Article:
Of all the mind-boggling events surrounding Sarah Palin in the 2008 Presidential election, few surpassed her early-on assertion that she never hesitated in her belief that she was the right candidate for the Republican Vice Presidential nomination. A college student who attended six different schools before finally graduating, a hockey mom and small-town mayor, a governor for just a year or two in a small-population state whose oil royalties made its economics look more like Saudi Arabia’s than a part of America, Ms. Palin quickly demonstrated just how extraordinarily inflated her self-assessment and sense of self-esteem actually were for someone who was agreeing to put herself a heartbeat away from the Presidency of the United States, and a potentially weak heartbeat at that.
Here’s an excerpt from Palin’s September 11, 2008 interview with ABC’s Charles Gibson:
GIBSON: And you didn't say to yourself, "Am I experienced enough? Am I ready? Do I know enough about international affairs? Do I -- will I feel comfortable enough on the national stage to do this?"
PALIN: I didn't hesitate, no.
GIBSON: Didn't that take some hubris?
PALIN: I -- I answered him yes because I have the confidence in that readiness and knowing that you can't blink, you have to be wired in a way of being so committed to the mission, the mission that we're on, reform of this country and victory in the war, you can't blink.
So I didn't blink then even when asked to run as his running mate.
In Ms. Palin’s case, was it hubris, a wildly inflated sense of her own abilities, or simply a case of being a deer in the headlights, too stunned to think through the full implications of what was (incredibly) being offered?
Now, here in NYC, we have a similar situation with Mayor Bloomberg’s selection of Cathie Black (don't write "Cathy" or she'll reportedly think much less of you) as the prospective Chancellor of NYC public schools. Not to say, by any stretch, that Ms. Black compares to Ms. Palin in accomplishment or intellect; she clearly exceeds Sarah by light years. However, the question here is about readiness, or fitness, for the position offered.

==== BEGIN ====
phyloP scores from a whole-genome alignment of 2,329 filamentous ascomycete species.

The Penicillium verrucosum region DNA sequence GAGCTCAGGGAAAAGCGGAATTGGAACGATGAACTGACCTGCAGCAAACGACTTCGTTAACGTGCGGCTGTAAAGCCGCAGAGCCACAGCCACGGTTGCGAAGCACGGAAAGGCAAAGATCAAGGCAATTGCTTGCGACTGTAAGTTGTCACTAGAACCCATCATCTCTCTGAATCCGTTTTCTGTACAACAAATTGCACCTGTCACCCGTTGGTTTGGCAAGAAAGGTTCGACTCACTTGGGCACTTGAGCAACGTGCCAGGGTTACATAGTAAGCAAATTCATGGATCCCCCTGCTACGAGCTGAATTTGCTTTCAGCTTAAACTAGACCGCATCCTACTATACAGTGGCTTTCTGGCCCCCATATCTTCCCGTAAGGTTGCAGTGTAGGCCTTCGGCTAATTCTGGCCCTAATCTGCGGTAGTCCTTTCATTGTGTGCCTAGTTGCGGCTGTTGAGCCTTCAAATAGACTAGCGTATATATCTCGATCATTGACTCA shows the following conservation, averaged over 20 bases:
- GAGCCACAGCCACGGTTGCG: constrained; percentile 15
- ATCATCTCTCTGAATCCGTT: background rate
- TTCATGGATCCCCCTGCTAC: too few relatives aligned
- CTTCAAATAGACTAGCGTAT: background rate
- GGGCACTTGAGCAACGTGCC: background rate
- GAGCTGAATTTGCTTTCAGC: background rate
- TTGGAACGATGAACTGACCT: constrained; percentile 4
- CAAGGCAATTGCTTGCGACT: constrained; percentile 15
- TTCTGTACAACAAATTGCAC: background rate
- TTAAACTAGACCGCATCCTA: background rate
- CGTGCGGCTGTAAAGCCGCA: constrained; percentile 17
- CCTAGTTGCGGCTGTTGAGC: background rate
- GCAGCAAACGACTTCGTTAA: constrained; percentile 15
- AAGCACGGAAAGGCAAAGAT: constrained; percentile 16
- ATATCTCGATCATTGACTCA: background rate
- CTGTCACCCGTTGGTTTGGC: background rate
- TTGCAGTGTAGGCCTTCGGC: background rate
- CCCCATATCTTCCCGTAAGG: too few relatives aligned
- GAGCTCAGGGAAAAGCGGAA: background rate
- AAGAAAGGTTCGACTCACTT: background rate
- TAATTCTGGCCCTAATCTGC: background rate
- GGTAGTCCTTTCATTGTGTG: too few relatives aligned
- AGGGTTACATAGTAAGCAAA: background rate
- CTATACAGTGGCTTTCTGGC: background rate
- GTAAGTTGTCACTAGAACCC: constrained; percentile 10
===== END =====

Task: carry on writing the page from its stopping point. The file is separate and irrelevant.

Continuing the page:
Did Ms. Black ever blink? Did she ever take a moment to consider whether and how her credentials matched up to the requirements of the position? Did she ever recognize just how closely those credentials would be publicly scrutinized, particularly given the increasingly contentious atmosphere Joel Klein had generated over the past eight years? Did she ever wonder whether someone with no discernible link to the world of education or public schools or even the lives of the families who struggle to survive in NYC and pull their children through school was really suited to the job? Did she ever ask Mayor Bloomberg who else was considered, or whether there might not be better candidates, both in terms of professional qualifications as well as political palatability? Did she ever think to recommend to the Mayor that a more visibly public search than a 7:00 a.m. breakfast meeting might result in a choice (even if it was her) that would at least not have the appearance of an offer that just sort of came up at a millionaires-only cocktail party? Did she ever consider suggesting to the Mayor that, given her lack of credentials, appointing her without a public process or at least some prior consensus building would be like driving a stake through the eye of teachers and parents, and make her assumption of the job substantially more difficult? Finally, did she ever wonder whether she was really the person best suited to lead over one million children by assuming responsibility for their educational futures?
By all accounts so far, Ms. Black never blinked. "...my stomach did a flip-flop. The opportunity made me feel fantastic," she told gossip-monger Cindy Adams (!!!!) in a spasm of egocentricity during her only media interview since the appointment. Ms. Black didn’t think it was necessary to have a real interview, the kind where the candidate asks the prospective employer some probing questions. She apparently thought it was enough to say "Yes!!" and cap her professional career with a stint as a public servant – just a nice little schools chancellorship before finally retiring to Connecticut. All she would need to get ready would be to read a few of Joel’s files and a couple of reports, right?
On the “I-didn’t-blink” scale, Ms. Black and Ms. Palin seem to have garnered the same scores. The citizens of NYC helped vote down Ms. Palin; sadly, they are not granted the same option (or any voice whatsoever) with Ms. Black.
Commissioner Steiner, the citizens of NYC are waiting to see if you will blink -- and think.